As I write this, I’m on a plane to Atlanta and typing on my phone. I’ve decided my deck for the Pro Tour, and I’m comfortable with the Draft format. I checked a suitcase with almost all of my Modern cards in case I change my mind at the last minute or anyone needs to borrow anything.
The Pro Tour will just be starting soon after this article goes up, so I can’t go into details about what my teammates and I are playing, but I can share some thoughts on Modern format.
I think the bans opened the format up a lot more than we’ll see at #PTOGW. There are so many decks in Modern that it’s really hard to properly test an idea, and the established decks are so good, it takes a tremendous amount of confidence to play something new. Realistically, you only have time to try a couple of new ideas after the banning announcement goes up, and if you’re testing on Magic Online, using new cards, and trying to practice drafting in Magic Online, you have an absurdly small amount of time to try things.
The bannings will shake things up enough that we’ll see new decks, but most innovation, like Todd Anderson’s Temur Delver deck, will be rooted in the past, mostly people looking to blue decks that have been successful before to find the right new home for their Snapcaster Mages.
The primary shot that I took in testing this time was working on Green Devotion. I think Oath of Nissa revolutionizes that deck, and I like the build I had a lot. Game 1 is horrible against G/R Tron and Infect, which is why I had to table it until after the Pro Tour, but I think there might be something there. It’s kind of like Eldrazi; it ramps in a way that’s resistant to counterspells and removal, so it crushes fair midrange decks, but it plays to the board in a way that plays right into G/R Tron’s sweepers, and it does a slower thing than Infect in a way that doesn’t really interact. If people switch to G/B Infect, Green Devotion gets a lot better, but I can’t be confident at this point that that will happen.
Here’s where I left off with my list:
- 2 Eternal Witness
- 1 Acidic Slime
- 4 Arbor Elf
- 1 Hornet Queen
- 1 Craterhoof Behemoth
- 4 Courser of Kruphix
- 3 Eidolon of Blossoms
- 4 Genesis Hydra
I really like what I’m doing with the ramp. Eidolon of Blossoms works really well with the enchantment based ramp, which works overtime with Arbor Elf and Garruk Wildspeaker. All the threats generate card advantage, so it’s really hard to keep up with if you’re playing answers. It’s basically just mana and card draw, and outside of that the only high-impact cards to hit with Genesis Hydra are Craterhoof Behemoth and Hornet Queen, but the deck goes big enough that you can find one of them pretty quickly. Genesis Hydra for one to put a revealed one=mana card on top of your library onto the battlefield and build devotion is a common play.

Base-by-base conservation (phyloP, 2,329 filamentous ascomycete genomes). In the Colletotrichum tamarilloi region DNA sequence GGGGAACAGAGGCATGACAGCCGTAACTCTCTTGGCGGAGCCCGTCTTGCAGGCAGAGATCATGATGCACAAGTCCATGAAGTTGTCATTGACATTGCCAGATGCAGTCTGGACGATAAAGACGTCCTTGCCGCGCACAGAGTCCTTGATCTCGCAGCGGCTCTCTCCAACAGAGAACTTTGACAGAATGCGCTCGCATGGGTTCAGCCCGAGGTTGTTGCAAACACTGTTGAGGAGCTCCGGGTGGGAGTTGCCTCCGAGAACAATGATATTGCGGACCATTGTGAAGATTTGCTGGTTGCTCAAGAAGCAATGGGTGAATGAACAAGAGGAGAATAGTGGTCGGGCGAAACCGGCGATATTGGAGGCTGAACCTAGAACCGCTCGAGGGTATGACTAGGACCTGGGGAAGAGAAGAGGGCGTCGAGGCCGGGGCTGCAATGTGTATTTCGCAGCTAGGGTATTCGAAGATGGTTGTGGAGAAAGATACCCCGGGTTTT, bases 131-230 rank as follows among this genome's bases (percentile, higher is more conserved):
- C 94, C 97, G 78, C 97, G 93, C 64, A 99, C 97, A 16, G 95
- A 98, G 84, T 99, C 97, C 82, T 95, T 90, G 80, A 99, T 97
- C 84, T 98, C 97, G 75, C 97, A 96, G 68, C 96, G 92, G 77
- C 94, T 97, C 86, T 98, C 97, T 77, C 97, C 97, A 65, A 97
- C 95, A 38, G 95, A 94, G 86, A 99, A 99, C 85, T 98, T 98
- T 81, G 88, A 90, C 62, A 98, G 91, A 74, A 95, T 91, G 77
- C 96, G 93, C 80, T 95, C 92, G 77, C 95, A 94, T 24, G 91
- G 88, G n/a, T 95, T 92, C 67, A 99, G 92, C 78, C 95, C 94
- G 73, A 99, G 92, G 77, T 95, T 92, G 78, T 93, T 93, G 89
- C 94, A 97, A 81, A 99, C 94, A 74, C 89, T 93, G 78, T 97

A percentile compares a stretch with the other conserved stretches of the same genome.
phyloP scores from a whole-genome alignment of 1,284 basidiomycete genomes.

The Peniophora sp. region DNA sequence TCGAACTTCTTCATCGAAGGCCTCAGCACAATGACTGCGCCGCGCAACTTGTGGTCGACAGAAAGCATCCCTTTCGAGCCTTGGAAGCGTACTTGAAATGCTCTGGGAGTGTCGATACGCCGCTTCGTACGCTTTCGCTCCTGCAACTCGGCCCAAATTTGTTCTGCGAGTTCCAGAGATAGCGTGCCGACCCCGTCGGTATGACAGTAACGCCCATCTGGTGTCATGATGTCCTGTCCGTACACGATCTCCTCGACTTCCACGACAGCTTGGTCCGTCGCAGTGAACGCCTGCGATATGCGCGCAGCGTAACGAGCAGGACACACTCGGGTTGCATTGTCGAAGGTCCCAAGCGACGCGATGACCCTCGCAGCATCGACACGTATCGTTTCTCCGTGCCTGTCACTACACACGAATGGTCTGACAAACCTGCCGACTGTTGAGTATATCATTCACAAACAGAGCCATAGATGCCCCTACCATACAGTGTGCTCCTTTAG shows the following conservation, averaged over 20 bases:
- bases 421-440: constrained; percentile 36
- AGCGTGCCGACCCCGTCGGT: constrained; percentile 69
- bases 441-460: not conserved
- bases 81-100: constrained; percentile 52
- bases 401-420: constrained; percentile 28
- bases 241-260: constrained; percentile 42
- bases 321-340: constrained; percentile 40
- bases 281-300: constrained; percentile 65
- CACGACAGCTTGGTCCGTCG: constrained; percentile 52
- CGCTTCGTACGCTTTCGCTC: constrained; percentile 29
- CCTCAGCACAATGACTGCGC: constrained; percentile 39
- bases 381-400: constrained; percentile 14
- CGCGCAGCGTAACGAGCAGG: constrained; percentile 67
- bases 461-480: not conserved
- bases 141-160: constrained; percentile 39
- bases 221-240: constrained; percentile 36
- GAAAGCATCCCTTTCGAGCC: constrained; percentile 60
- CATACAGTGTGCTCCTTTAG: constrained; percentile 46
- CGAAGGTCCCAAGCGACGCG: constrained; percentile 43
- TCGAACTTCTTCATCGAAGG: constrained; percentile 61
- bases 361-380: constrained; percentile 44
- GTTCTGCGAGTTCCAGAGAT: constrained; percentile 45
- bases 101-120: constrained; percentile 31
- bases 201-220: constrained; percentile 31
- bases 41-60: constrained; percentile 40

Oath of Nissa is great, but it would be a lot better if I could play four Sylvan Caryatid or Sakura-Tribe Elder so that I could more reliably keep hands that had Oath of Nissa and no acceleration. It’s really bad for this deck when it doesn’t ramp on the first two turns, and using enchantments to ramp means it’s the one thing Oath of Nissa can’t find. It’s possible that I should just be playing one or two of those in addition to all the enchantment ramp, just to be more sure to have it, but I worry a little about getting threat-light.
The sideboard tries to make up for the big holes. Crumble to Dust slows G/R Tron down enough that you should usually win when you cast it; Creeping Corrosion and Firespout combine with Hornet Queen to give you a comfortable Affinity matchup; Spellskite and Melira, Sylvok Outcast at least make it look like you’re trying against Infect; and the lifegain cards that come in against Burn do double duty against Jund-style decks, joining Eternal Witness to offer more cheap, reliable card advantage that buys extra time against their aggressive starts.
World Breaker offers a resilient threat, since you have Nykthos to generate colorless mana to buy it back. It works like an Acidic Slime, except that it can kill Etched Champion and then block anything in Affinity, so I think it’s great there.
Lightning Bolt and Firespout attack the same problem in very different ways, and I’m not sure which is best. I leaned on the side of high-impact, because that’s generally what you want in the sideboard, but it’s possible this deck has enough to do with three mana and you really just want a cheap card to buy some time.
Pithing Needle is primarily another way to fight G/R Tron that has play in other places, but I don’t like needing to guess what they have in advance, naming Oblivion Stone, and then just losing to Ugin, the Spirit Dragon. Better, I think, to just not let them cast those things.
The other new direction I put the most thought into, but just didn’t have time to really work out, was Jori En, Ruin Diver. I think this card is great, but it’s really tricky to find a home for. The challenge is that it wants to be in an attrition strategy, rather than an aggressive strategy, so that it has time to really pay you for building around it, but that it most wants to play with Gitaxian Probe.